Another new additions at Florence Roche is the installation of a lost-and-found area near the cafeteria that is expected to give children less of an excuse for having lost items. A total of eight new staff members have also been added including custodians, teachers and secretaries.
Students at Florence Roche start school on Aug. 30 with an orientation including an all-school assembly.
“We will hold the assembly in order to welcome all of our returning and new students,” said Zimmaro. “It’s basically a chance for them to begin to get familiar with their teachers and classroom routine. We’ll just go over some basic things such as fire evacuation routes.”
Like Prescott, Florence Roche will hold a practice bus ride for the school’s kindergartners before all of the school’s 570 kindergarten through fourth-graders come in for the first official day of school on Aug. 31.
“The wonderful thing about education is that every year there’s a new beginning,” said Zimmaro. “The faculty and administration come back re-energized and rearing to go!”
Meanwhile, still caught without proper names, the newly-reconfigured north and south middle schools are also ready for the new year.
“We’re ready to roll,” said Principal Beth Raucci. “We’ve hired five wonderful new teachers and are very excited about them. Also, we have a nice orientation day planned for the fifth-grade students and their parents on Aug. 30. Our goal is to introduce them to the school and hold an ice cream social for the first day.”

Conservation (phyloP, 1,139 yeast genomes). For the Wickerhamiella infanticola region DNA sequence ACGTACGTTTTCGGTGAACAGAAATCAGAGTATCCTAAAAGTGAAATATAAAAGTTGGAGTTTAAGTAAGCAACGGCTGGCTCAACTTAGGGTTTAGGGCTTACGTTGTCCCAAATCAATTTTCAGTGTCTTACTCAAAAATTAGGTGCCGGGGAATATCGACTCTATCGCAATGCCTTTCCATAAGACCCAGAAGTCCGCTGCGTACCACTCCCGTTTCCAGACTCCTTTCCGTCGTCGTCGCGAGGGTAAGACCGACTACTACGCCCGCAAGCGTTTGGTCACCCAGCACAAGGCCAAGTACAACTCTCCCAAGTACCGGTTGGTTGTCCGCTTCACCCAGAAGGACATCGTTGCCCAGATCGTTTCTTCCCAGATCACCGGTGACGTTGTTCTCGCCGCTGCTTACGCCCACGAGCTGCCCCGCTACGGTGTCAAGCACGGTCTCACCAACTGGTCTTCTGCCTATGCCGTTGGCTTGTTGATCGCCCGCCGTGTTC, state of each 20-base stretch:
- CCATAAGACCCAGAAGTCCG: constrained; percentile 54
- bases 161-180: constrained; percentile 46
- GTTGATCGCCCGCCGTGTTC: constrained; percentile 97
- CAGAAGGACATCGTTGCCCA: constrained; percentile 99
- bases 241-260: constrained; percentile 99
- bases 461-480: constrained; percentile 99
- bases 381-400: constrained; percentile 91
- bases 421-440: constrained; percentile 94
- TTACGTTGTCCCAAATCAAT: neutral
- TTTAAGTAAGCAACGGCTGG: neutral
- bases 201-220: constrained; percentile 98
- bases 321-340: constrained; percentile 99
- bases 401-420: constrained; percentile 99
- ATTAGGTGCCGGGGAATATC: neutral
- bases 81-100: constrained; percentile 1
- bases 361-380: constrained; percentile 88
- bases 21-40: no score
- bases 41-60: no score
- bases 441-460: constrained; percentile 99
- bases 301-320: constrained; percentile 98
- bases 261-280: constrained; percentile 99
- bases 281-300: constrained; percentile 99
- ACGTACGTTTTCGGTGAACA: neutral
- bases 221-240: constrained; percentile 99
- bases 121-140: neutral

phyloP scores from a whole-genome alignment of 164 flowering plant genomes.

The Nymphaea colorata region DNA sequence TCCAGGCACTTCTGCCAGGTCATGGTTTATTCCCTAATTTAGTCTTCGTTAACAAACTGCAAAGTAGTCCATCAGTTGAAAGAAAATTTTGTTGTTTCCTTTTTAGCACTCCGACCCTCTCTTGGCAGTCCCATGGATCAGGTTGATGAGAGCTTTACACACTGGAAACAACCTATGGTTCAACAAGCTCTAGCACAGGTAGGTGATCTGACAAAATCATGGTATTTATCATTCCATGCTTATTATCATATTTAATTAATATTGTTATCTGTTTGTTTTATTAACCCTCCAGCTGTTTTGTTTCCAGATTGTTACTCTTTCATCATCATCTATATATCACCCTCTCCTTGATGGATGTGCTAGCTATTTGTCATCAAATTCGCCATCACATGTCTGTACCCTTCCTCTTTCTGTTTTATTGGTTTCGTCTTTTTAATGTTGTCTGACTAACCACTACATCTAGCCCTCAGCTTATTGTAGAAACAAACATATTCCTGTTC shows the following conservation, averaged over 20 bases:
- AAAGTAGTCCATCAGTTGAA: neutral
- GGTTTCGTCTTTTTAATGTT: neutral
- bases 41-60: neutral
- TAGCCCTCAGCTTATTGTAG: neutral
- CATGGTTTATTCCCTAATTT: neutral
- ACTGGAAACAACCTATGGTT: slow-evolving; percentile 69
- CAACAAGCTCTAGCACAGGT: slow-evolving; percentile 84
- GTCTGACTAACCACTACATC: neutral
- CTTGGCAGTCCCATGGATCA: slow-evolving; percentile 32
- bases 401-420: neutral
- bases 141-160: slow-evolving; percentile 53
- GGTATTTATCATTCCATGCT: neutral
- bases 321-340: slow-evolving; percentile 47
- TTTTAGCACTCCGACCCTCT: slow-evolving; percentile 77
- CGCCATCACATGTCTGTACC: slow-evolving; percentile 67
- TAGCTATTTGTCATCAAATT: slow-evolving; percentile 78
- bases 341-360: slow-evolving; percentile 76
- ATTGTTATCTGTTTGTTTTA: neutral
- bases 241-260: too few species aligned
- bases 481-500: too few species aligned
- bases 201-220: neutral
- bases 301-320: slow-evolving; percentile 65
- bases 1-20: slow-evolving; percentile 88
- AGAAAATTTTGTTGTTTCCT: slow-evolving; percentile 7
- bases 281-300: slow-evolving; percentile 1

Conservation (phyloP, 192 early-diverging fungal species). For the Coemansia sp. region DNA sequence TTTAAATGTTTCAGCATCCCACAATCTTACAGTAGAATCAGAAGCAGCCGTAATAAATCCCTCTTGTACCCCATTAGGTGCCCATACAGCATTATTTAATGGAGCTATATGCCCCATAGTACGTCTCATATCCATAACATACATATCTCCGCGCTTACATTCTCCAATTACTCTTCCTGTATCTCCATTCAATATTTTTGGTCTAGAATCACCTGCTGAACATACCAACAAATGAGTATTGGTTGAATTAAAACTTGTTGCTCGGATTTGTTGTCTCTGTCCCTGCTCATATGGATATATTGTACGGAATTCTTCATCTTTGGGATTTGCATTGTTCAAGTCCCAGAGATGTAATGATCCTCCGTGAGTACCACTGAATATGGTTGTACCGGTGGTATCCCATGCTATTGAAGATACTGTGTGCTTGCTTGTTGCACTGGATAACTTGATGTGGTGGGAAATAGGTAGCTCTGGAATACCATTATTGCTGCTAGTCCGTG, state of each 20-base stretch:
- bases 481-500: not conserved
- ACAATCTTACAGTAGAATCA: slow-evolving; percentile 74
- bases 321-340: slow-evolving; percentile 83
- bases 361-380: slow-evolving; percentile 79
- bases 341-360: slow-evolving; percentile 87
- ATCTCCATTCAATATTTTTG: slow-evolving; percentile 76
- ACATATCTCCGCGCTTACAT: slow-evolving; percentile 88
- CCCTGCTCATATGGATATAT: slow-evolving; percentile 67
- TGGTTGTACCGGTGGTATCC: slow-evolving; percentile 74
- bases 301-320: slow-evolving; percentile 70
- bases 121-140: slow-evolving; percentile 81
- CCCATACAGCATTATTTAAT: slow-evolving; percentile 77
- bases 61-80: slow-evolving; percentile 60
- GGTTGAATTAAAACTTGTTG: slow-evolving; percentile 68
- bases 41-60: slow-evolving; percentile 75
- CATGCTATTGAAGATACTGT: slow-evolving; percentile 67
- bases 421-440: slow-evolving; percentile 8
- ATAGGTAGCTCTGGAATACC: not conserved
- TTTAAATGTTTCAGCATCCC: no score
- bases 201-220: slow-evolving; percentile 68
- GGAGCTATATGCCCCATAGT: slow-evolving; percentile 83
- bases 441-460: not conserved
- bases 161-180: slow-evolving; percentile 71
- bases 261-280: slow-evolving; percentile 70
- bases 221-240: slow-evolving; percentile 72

The next day, Aug. 31, will be the middle school’s first official day of classes with a total of 975 expected to attend.
Although Raucci said her buildings were in top shape with no renovations or new equipment to report, the one outstanding question has been what the two buildings will be called. Since the old high school was renovated into a second middle school, the community was asked what it wanted to call the two buildings.
Unfortunately, a false start by district officials has delayed the choice. For about two years the buildings have simply been referred to as the north and south middle schools.
But whatever they are called, it will make no difference to the mission of the dedicated teachers working to prepare the district’s young people for a future where education will be more important than ever.